If you tend to forget something or there is too much information to learn over the short period of time, then don’t test your luck and note down the most important parts. It’ll help you a lot and get you out of a problematic situation if something slips out of your mind. Same goes for special terms and words – forgetting one can cause more problems than it’s worth.

3. Talk things over with your client.

The last thing you want to do is to be unprepared in any way, so talking things over with your client (or the speaker) is better than thinking again and again what exactly is going to happen. Don’t worry about it and don’t be afraid to run down through the details and talk about it. Plan everything out together; after all, you are on friendly terms during this job.

4. React quickly.

There is nothing more embarrassing for an interpreter than taking too long to start talking. You’re already under pressure, and uneasy silence will only make things worse. At most, take only a few seconds – it’ll be easier for you as you gain experience in the field.

5. Be clear and informative at the same time.

Interpreting requires careful consideration and at the same time it requires you to be quick and informative. Speak slowly, clearly, be confident in your skills, make it sound natural and deliver the necessary information to another person or audience.

Written translation

When it comes to written translation, it’s completely different. You don’t need to react quickly and be under a lot of pressure. You can take your time to evaluate the material, try different approaches, think everything over, choose the variant that suits you most, get consulting on the matter, and anything else that will help you to make an accurate and faithful translation.

1. Translate the meaning.

Just replacing the words with words in another language will only result in unintelligible gibberish, so pay more attention to the meaning and context rather than words themselves. This is especially important if you translate some kind of documentation, because one mistake could result in big problems for other people.

2. Be creative.

Sometimes you might encounter a challenging sentence or paragraph, but you can get past them unharmed if you use some creativity. Perhaps you can rearrange them without losing much of the information, and make it work a lot better in the language of choice.

3. Your abilities are your limit.

Don’t take a project that you know you can’t handle. It’ll only make you feel nervous and the final result won’t worth the extra effort you have to put in. Instead, start with simpler projects, but slowly move up as you go to keep it challenging, yet doable.

4. Ask a native speaker to read through your work.

Sometimes even the best professionals make mistakes in their mother tongue, and what can be said if the language you’re translating to is not your first language. Ask someone you know to proofread your work and tell you what should be modified and how you can improve the final result.

5. Stick to the original style.

One the most important things in the translation process is keeping the style intact no matter what. Especially if you’re translating literature or poetry, you need to deliver the final result as closer to original as possible. And if there is no such style in the language of choice, or it’s different, then you’ll have to get even more creative and rewrite it using that style in order to deliver best possible quality. You probably haven’t thought you’ll get to be on par with the author?

The Horse in Ancient Rock Art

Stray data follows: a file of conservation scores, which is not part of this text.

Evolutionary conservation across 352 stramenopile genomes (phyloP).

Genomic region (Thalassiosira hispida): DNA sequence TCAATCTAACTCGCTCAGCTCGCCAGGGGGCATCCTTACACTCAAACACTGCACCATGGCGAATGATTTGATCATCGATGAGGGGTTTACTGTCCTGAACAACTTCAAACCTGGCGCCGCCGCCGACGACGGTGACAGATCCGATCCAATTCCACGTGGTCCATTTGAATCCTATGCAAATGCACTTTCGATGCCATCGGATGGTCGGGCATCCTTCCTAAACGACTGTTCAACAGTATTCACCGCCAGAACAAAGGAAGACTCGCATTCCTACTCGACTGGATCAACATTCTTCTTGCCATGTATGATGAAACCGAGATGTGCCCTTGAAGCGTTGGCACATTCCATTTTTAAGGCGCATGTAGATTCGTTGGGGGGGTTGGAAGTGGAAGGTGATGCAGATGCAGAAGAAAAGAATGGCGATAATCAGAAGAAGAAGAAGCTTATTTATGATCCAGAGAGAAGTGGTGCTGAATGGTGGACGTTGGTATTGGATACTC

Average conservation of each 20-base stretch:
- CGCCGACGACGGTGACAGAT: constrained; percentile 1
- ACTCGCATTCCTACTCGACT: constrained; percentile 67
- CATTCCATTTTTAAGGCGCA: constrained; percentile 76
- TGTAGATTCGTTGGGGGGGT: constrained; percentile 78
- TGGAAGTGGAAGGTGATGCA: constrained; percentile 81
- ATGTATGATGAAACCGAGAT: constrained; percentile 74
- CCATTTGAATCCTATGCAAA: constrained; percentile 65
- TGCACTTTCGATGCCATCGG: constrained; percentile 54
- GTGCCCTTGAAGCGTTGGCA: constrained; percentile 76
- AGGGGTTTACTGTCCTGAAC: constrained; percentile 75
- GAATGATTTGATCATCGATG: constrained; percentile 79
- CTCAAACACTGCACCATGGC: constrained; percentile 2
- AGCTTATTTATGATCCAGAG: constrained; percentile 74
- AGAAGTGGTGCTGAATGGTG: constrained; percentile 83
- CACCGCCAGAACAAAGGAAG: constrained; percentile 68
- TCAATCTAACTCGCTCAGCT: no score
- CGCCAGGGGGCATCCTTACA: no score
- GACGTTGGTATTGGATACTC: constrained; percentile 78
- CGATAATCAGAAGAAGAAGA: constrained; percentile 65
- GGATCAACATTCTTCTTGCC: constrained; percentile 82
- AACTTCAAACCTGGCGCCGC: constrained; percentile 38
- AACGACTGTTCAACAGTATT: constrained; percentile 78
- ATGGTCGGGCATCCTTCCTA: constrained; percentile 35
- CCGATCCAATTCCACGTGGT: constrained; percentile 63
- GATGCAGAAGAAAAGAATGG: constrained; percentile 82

images (23)Marriage to the sun is the dream identified in ancient sites as archaeologists uncover their many mysteries. Correctly interpreting them, however, is impossible without a deeper knowledge of what drives men to imagine gods and to posit the forces of nature as evil. My understanding is derived from memory of reincarnation and knowledge that the Spirit of the Universe is in control and it has directed man’s thinking along these lines.

The purpose was to invoke a system that led to control and disciplines that brought order and structure to humanity. It took our ancestors out of the jungles and turned them from their nomadic life into ‘civilised’ beings that formed structures, laws, and religions.

The sun was the most desirable god of all and it created images that were copied into rock art and other records that are now available for study. During the Ice Age and beyond the ‘horse’ is depicted along with the ‘bull’, auroch, and deer in remarkable scenes in caves in Europe and elsewhere.

The images in the Chauvet Cave in France, discovered in 1994, and the Coliboaia Cave in Romania both appear to date to something like 40,000 years ago. So far these are the oldest known with rock art in Indonesia and Australia dating to some 35,000 years.

The main subjects are animals and stencils of hands and this raises several issues. Why would human ancestors be so obsessed with these animals that they crawled into caves, and into out-of-the-way areas within them that were only accessible through tiny crevices and sometimes huge drops, to paint them? Their source of light were tiny oil lamps that were hard on the eyes while the detail of their work is amazing.

The other puzzle is the replication of animals without models to go by. That infers a familiarity with the shape, colour, and features of the beasts that required nothing more than their imagination to reproduce them. The question remains why?

Prominent in the works is the horse and this is the subject of this discussion because its name derives from ‘o-r-s’ which means ‘circle-power-light’. This is known because of my study of ancient sounds and symbols and because of a vision given to me by the Spirit. It showed light passing through a perforated stone as the rays of the rising sun produced circles of coloured rings.

Watching on was a group of observers who fell to their knees in awe. ‘Awe’ is from ‘o-r’ and it means ‘sun’ in ancient language. ‘Or-s’ is, therefore, sunlight and the beams of light that form in conjunction with the image was how men dreamed they could rise upwards to heaven by riding on them.

We still hear stories of riding on sunbeams and when men took to riding on the beast it was called ‘ors’ and with the letter [h] added from the Greek it became ‘horse’. The marriage of the sun with the ‘bull’ or ‘ox’ is called ‘equin-ox’ where ‘equine’ is horse. In ancient times it was ‘I-quin’ or ‘eye-queen’ and the sun was the ‘queen of heaven.’